Yesterday, May 21, 2013, Mike Trout of the Angels became the youngest American Leaguer (21-years-old) to hit for the cycle (Could this final wake up the lagging Angels). He now has plenty of time ahead to reach the MLB records of two cycles in a season and three in a career. In honor of Trout’s achievement, BBRT looks at some “cycling records.”
- Youngest major leaguer ever to hit for the cycle – The New York Giants’ Mel Ott – age 20 – on May 16, 1929.
- Oldest major league to achieve the cycle – the Angels’ Dave Winfield – age 39 – on June 24, 1991.
- The record for cycles in a career is three, shared – appropriately – by three players: Bob Meusel, Babe Herman and John Reilly,
- Only four players have hit for the cycle twice in a season, including the Diamondbacks Aaron Hill just last year. The others: Tip O’Neill, Babe Herman and John Reilly.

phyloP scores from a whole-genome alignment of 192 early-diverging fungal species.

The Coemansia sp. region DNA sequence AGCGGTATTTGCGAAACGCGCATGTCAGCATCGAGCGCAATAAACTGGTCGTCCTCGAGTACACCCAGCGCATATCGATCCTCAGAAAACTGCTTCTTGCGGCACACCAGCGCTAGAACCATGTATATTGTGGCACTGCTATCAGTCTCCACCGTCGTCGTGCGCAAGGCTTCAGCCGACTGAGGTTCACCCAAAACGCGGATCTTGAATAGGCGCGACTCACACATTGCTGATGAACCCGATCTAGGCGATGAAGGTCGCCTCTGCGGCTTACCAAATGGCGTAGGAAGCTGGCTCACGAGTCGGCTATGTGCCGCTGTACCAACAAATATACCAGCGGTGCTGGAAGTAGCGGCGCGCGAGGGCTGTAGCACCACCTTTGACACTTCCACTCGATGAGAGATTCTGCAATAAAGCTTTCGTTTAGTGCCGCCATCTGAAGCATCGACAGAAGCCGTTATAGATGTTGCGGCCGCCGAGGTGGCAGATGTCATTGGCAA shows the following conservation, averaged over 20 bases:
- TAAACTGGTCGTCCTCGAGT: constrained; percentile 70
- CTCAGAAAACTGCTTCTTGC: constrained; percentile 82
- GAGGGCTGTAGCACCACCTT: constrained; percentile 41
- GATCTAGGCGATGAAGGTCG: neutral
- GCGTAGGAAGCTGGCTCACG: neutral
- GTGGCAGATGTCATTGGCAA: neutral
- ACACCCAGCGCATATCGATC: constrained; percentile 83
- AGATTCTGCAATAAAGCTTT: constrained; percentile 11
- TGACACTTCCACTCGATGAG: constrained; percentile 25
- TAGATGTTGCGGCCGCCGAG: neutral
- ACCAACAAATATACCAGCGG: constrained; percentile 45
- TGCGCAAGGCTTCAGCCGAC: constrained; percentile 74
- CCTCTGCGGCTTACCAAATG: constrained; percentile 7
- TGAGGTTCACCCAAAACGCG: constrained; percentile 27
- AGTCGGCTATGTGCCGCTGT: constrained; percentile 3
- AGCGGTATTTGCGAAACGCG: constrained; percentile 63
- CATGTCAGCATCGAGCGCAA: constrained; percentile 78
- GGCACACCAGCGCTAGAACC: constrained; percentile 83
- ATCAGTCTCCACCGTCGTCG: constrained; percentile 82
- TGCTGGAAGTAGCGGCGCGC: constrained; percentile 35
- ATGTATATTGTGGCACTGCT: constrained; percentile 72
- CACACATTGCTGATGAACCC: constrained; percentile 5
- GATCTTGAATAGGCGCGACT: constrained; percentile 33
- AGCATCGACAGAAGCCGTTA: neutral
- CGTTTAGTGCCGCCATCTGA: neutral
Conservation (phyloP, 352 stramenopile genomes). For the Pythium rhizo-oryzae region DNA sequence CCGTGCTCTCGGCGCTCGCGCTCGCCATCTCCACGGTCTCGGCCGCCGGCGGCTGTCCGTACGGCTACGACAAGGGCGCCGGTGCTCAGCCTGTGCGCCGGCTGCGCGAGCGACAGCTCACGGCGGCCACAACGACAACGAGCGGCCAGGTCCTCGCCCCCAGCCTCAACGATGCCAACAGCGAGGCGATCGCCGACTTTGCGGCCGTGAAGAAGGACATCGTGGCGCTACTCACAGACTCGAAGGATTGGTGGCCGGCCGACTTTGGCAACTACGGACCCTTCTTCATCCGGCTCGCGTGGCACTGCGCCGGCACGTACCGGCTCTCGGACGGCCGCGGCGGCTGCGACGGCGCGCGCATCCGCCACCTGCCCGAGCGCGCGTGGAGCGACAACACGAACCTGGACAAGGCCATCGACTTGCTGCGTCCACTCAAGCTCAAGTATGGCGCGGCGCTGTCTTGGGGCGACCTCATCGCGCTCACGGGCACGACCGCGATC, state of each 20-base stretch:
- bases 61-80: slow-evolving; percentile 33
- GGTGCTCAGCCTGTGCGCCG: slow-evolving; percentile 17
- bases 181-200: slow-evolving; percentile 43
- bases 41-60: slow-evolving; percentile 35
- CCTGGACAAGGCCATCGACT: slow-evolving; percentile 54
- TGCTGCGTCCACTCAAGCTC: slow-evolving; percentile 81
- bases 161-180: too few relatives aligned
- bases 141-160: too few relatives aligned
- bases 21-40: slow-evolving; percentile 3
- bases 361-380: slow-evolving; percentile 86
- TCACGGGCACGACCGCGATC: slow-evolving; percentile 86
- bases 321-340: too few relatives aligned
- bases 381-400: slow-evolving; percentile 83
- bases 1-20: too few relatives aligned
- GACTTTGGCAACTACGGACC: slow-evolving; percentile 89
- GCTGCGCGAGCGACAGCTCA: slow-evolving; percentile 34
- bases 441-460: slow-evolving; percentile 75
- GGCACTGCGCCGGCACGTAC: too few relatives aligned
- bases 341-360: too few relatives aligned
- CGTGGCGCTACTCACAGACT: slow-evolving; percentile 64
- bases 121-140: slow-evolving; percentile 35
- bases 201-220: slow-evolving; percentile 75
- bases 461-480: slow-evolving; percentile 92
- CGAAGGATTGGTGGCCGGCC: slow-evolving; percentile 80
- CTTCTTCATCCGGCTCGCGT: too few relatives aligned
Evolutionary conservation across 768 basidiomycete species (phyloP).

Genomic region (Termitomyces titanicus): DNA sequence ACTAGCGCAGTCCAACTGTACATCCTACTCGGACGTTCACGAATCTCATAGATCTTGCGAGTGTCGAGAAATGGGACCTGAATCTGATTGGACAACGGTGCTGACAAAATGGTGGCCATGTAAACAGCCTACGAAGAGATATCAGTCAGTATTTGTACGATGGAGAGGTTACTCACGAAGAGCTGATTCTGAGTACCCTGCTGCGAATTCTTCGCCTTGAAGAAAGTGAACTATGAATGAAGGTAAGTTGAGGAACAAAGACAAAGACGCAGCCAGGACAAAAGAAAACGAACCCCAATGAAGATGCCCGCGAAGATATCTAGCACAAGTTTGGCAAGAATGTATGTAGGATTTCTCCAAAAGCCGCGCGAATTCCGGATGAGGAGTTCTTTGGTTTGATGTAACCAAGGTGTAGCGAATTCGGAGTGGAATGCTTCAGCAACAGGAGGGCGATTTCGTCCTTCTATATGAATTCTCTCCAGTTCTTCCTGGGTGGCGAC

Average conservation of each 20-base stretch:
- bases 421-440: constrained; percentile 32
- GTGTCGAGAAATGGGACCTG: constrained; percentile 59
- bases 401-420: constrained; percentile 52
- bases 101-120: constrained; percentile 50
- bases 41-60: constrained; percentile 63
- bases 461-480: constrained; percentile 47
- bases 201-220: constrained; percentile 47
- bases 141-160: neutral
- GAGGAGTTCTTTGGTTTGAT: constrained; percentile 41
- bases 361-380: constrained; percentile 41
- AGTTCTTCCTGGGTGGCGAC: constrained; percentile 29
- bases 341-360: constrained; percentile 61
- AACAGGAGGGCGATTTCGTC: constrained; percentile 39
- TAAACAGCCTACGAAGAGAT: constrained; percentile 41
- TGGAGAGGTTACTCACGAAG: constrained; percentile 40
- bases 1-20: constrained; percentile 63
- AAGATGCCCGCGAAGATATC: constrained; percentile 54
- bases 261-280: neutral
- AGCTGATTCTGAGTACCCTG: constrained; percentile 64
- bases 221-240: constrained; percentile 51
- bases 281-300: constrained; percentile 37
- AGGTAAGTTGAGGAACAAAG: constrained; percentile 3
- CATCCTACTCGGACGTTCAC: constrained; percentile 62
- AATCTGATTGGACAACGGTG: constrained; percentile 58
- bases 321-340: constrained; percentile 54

- A “natural cycle” – single, double, triple, homer in order – has been achieved 14 times.
Finally, BBRT would like to revisit a one-time-only cycle event that we touched on in a posting last season. On July 27, 1998, Tyrone Horne of the Double-A Arkansas Travelers hit professional baseballs only “home run cycle” – banging a solo home run, two-run homer, three-run homer and a grand slam in a single game (a 13-4 road victory over the San Antonio Mission.)
Horne, at the time, was in the midst of a stellar minor league season in which he would go .313 with 37 home runs, 140 RBI, 95 runs scored and even throw in 18 stolen bases. Immediately after the historic game, Horne headed off to the Texas League All-Star Game where he won the Home Run Derby. Horne, by the way, never made it to the major leagues – completing a 13-year (1,286 game) minor league career with a .288 average and 143 home runs. The bat he used that historic day, however, has made it to the Baseball Hall of Fame in Cooperstown.